Overall, I'd give the movie a B-. Not utterly fantastic, but not a complete failure.

Sunday, May 9, 2010

Killing John G

Man oh man. I just watched Memento for the first time ever. I've read about it before in one of my Klosterman books and my curiosity and desire to know what the writing was describing got the best of me. Absolutely fantastic. Aside from the fact that my nose is completely stuffed up and I have had to breathe through my mouth most of the day, it still would have been a jaw dropper for me. The story was so fresh and original. This point is of particular value to me. There are far too many remakes and sequels in current cinematic history. I've mentioned the brilliance of Christopher Nolan many times, and this movie simply hammers the nail into the wall a little further. I realize the story was based off a short story by Nolan's brother, but it still is an original story. Basing a full length film off a short story also impresses me, especially a film of this quality. Originality is key in cinematically thrilling me these days. There has simply been too much of an absence of original stories (and story telling.) Nolan has mastered both of these techniques. The Prestige is also a fantastic display of said talents. Guy Pearce is flawless in the movie. I was totally caught off guard to discover he is actually from a land down under.

Again, narration proves to be a valuable story telling tool for my favorite films. I know the first instinct is to view narration as an aid for the viewer, like we can't figure things out for ourselves. However, this is almost never the case. (Side Note:My narration theory was recently broken by the movie Bride Wars which contained the most pointless narration I have ever witnessed, in addition to being one of the worst movies I've ever seen.) Anyways, the narration in my favorite films (Juno, Thank You for Smoking, etc.) is there to add to plot and character. Again, not because the actors can't display what is being stated, but it simply brings another side of things. You instantly feel connected to the character, like you're interacting, not observing. Observation is for the zoo and biology labs. Being a part of a stranger's story is what makes these experiences worthwhile. We sometimes forget that, but just remember when you were a kid. Almost all children imagine themselves right there along with the main character, like a best friend. We may not consciously think like that anymore, but that still goes on in our brains. Story telling is key. Now I am quite excited to see Nolan's next vehicle, Inception. I've yet to be disappointed by him and I don't think I will.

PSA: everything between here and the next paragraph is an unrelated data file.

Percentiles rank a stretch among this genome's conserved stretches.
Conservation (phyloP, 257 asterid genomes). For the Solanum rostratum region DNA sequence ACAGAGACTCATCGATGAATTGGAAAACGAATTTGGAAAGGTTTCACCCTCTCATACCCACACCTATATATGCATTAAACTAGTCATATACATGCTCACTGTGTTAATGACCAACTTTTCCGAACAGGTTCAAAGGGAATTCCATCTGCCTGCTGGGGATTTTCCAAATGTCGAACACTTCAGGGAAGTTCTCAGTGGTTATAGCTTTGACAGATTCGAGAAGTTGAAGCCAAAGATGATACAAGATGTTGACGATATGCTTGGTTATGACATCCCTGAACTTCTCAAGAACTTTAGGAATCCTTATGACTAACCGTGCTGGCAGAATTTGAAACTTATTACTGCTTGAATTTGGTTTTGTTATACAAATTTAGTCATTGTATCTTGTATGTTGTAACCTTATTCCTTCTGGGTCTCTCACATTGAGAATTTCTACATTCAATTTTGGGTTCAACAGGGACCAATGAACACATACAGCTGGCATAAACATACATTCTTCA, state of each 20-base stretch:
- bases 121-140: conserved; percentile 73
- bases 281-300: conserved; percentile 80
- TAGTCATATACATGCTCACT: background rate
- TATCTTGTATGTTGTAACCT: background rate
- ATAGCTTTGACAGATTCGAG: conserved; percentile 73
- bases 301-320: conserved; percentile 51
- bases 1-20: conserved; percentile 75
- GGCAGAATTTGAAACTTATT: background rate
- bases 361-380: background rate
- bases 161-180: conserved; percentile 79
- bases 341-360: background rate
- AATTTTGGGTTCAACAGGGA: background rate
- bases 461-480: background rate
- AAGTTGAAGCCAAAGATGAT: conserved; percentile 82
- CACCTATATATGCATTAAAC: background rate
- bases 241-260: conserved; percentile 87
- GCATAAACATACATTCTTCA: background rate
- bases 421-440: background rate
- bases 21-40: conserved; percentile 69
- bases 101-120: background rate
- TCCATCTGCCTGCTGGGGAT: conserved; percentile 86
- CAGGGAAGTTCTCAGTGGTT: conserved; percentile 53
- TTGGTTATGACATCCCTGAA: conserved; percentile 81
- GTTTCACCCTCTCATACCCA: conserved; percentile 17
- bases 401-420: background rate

Sunday, May 2, 2010

Movies and Zipper Ties

First and foremost, happy 70th post to me. Second, I saw Kick-Ass yesterday and was quite pleased. It was an excellent film. There was a line or two that I could have done without and one song choice that made baby Jesus cry, but it did live up to all my expectations. Nicholas Cage was my favorite actor and pretty much made the movie for me. As my friend Zach of All Trades said in his fabulous blog, he channels Adam West's odd and curious speaking pattern for his time as Big Daddy. So good. Plus he has a pretty nice moustache that he extends into a wicked fu manchu when he becomes Big Daddy. Grade A badass.

Also got some Redboxes yesterday, one (my choice) was not terrible, but not good. Another (Kristen's choice) was a very good movie. My movie was a gut instinct choice that I randomly saw on the screen, The Marc Pease Experience. It stars Jason Schwartzman and Ben Stiller and it does have its moments. Schwartzman is a 26 year old who is still living like he's in high school and has an a cappella group that he hopes makes it big. Stiller is the drama/music teacher who is kind of a scum-bag. It basically revolves around the musical The Wiz, which I have never seen, but looks terrible. That did not help the movie's cause. It wasn't terrible, it was just there.

The other one was The Blind Side. I was hesitant at first because I'm not a big fan of underprivelaged kid stories, but this one broke the mold. I'm sure everyone knows the story, so I'll just skip it. Tim McGraw was Sandra Bullock's husband and was actually very good. It was kind of hard to look up Michael Oher's stats from last year with the Ravens, but I'm going to assume he was pretty good professionally seeing as it seems he was next in line for the Offensive Rookie of the Year. It's a touching story, but doesn't really pull at your heart strings too much. A good flick for sure.

Now, I'm onto the zipper ties. I saw this (possibly) new invention yesterday at Kohl's and it vaguely disturbs me. It is basically the new and improved clip on tie. If I hadn't recently learned how to tie my own tie with the help of the interweb, this would probably be first on my list of things to buy. However, a slightly more terrible thought crossed my mind. Could this possibly be another step to compensate for poor fathering? Not to say my father wouldn't have taught me had I asked, but I had beaten the system by simply keeping my ties tied. BRILLIANT. But I see families at the Wilderness all the time, and the parenting seems to be going down the tubes just like the kids down the slides. Zipper ties could just be another way of getting rid of the parental picture. Will velcro be the common thing for dress shoes too? so that parent's don't have to teach kid's to tie their shoes? or will everyone just wear diapers so that potty-training doesn't need to happen. I'm probably over-reacting. The ties do look pretty cool.